While the satire works (for the most part) that doesn't mean there aren't significant flaws in the narrative. Most noticeable are the first 160 pages of the novel which consist almost exclusively of an extended fight scene that left me cold and more than a little bored.  Excising, shortening, or perhaps relocating the entire section would have done a great deal for the novel's first impression on this reader.  Beyond the early struggles Sykes also frequently falls into the trap of allowing his band of adventures to break character for humorous asides.  Sure the humor nearly always hits the mark (Sykes is a funny dude), but I found that oftentimes it took me out of the story and reminded me I was sitting in my living room reading a book.  All in all the novel's missteps felt like a debut author finding his way into his characters and the story he wanted to tell.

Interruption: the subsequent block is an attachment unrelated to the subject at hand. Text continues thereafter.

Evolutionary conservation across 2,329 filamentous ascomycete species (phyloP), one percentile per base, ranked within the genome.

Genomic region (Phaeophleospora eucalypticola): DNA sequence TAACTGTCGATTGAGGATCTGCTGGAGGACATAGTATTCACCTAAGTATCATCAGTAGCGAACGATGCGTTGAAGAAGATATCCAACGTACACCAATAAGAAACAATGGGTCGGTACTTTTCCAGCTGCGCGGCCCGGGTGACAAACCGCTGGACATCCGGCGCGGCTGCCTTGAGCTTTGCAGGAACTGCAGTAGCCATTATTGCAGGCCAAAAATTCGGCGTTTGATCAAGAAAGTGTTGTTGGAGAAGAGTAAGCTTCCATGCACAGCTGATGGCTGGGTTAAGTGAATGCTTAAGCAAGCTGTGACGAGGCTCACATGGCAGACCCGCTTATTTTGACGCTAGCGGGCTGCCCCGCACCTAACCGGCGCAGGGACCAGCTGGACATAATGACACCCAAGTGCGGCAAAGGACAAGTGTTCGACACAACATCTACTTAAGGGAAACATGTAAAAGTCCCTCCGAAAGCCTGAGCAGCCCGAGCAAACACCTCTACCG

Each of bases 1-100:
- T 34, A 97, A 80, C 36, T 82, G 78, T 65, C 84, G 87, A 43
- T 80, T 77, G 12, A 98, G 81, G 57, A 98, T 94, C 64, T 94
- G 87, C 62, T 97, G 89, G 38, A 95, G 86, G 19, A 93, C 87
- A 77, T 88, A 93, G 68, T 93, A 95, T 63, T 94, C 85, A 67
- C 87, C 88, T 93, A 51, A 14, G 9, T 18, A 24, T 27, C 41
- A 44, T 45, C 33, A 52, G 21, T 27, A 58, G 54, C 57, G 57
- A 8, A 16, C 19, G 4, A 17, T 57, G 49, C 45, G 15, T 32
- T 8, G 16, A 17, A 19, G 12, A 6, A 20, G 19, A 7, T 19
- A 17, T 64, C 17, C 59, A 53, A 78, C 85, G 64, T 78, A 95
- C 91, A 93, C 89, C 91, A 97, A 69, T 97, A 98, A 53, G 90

And then... the strangest thing happens.  Sykes puts the laugh track away and closes out the novel with 100 pages I'll hold up against anybody in the genre.  Wouldn't you know it, Sam Sykes has heart.  I won't go into detail here about these pages because they are frankly a gem that should be enjoyed without any expectation placed on them.  I will say though that one chapter in particular featuring Gariath could be an award winning short story.  In addition to these later pages, Sykes divides the novel into three acts beginning each of them with an entry into Lenk's journal.  Similar in style to his concluding pages these entries set down the opportunity to explore more serious themes should he choose in future novels.